The second half of a man’s life – Business Daily

Isaac Kwaku Fokuo Jnr, founder of Botho Emerging Markets Group, an investment and strategy advisory firm. PHOTO | POOL
You will not be blamed for not knowing who Isaac Kwaku Fokuo Jnr is or the things he cares about.
Like music, or Botho Emerging Markets Group, an investment and strategy advisory firm that he founded with offices in Nairobi, Dubai, and Chicago. Or that his day job involves advising governments, investors and multinational companies.
He is also the 2014 Archbishop Desmond Tutu Fellow, a trustee of Hanover College, and serves on the boards of Axis Human Capital Group and The Boardroom Africa.
Last year, his organisation— Amahoro Coalition —together with UNHCR organised the first-ever private sector forum in Africa on forced displacement dubbed “36 Million Solutions Forum.” It brought together leaders, philanthropists, refugees and change-makers.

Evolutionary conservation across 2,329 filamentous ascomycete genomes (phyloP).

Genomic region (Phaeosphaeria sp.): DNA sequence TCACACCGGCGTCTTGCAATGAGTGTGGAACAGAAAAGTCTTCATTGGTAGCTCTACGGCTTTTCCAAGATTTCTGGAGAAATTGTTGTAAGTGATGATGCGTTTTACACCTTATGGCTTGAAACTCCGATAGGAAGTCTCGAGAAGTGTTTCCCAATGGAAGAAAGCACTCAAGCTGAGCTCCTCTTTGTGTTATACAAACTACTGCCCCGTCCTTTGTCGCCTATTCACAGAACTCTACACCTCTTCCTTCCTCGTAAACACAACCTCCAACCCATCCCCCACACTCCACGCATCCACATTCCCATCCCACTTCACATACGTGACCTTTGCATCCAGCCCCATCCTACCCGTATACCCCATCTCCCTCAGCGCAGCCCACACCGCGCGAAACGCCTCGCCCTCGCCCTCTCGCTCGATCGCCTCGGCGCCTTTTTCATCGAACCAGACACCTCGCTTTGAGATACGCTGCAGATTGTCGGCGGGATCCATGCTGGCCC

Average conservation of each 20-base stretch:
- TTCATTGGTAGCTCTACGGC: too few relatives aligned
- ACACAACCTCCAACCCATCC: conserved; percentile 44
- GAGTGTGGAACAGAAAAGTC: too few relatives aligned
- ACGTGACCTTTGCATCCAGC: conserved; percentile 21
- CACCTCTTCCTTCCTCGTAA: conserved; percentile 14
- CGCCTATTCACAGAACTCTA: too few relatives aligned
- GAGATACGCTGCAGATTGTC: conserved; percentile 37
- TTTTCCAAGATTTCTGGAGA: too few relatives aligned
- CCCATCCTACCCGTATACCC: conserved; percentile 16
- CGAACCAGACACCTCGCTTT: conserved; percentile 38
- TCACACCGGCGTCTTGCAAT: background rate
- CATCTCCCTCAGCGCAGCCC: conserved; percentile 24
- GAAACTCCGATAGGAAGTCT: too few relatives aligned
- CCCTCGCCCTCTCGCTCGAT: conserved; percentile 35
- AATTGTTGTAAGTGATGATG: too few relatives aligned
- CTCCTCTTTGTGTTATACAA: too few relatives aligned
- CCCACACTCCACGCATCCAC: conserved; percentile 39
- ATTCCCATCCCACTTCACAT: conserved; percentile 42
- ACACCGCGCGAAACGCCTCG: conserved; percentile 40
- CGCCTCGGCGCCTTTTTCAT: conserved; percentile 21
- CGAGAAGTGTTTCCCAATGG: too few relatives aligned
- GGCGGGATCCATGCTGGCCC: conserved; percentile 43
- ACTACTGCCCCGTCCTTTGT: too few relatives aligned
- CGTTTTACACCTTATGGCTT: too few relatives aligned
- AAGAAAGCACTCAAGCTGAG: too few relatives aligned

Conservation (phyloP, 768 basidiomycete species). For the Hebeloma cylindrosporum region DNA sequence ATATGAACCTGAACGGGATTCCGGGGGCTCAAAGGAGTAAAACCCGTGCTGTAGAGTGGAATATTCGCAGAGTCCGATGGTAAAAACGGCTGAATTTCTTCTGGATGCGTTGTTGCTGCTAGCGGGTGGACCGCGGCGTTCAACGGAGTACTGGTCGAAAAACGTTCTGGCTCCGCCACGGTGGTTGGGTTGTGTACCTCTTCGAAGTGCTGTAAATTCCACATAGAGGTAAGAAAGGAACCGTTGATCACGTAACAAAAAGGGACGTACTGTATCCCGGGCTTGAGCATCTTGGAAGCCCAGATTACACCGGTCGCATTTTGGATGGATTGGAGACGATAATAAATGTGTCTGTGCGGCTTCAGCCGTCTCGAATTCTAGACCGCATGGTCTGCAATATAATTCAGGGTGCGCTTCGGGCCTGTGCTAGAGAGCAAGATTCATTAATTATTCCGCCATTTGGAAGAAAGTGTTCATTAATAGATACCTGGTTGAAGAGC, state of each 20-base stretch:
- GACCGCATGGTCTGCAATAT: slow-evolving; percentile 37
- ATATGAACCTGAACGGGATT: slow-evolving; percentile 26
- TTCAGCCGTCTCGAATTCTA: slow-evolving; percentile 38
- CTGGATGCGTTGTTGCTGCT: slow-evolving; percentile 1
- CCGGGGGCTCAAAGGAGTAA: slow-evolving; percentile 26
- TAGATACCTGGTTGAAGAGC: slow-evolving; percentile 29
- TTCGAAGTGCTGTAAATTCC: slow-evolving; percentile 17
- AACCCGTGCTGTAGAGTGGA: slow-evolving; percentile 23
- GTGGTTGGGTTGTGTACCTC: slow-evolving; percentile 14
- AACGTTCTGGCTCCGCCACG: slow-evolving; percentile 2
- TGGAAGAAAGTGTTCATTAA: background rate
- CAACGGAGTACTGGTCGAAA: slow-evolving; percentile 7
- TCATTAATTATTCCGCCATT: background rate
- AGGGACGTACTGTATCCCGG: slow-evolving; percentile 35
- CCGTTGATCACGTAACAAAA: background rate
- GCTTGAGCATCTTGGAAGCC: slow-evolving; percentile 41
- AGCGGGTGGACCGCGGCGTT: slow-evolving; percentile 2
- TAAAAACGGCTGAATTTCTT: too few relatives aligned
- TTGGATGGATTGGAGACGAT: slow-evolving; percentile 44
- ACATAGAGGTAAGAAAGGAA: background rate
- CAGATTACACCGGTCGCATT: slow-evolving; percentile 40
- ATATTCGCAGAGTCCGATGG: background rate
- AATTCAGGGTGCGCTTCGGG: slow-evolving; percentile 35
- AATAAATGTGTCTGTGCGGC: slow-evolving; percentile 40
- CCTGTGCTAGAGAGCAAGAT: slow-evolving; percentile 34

JACKSON BIKO also learnt in a recent interview that Isaac hates the talk about corruption in Africa. He speaks very fast, like a train off the rail and hurtling down a crevice. For a reason.
Have you always spoken so fast and who speaks so fast in your family?
Well, my sister and I. I used to stutter when I was a child. I was a bad stammerer. I endured a lot of bullying as a result. To get over stuttering, I sped up my speech pattern to avoid thinking about it because the slower I talked the more likely I lost air and more likely I stammered.
But over the years, this is probably the slowest I’ve spoken in my life. Because I’m much more conscious of it now, and when I find myself talking fast, I intentionally slow down. But it is difficult.
Has this fast-speaking helped you in business?
I don’t know if it has. But I think in school it did because people assume that guys who talk fast are smart. [Laughs] Sometimes when you speak fast there’s a perception that you know what you’re talking about. However, I think talking fast actually hurts me.
The burden is on the speaker not the listener, right? Usually, I don’t think it’s a good thing because people don’t have the time to digest what you’re saying if you don’t say it well the first time around. And I’m conscious of that.
What do you care about the most at this moment in your life?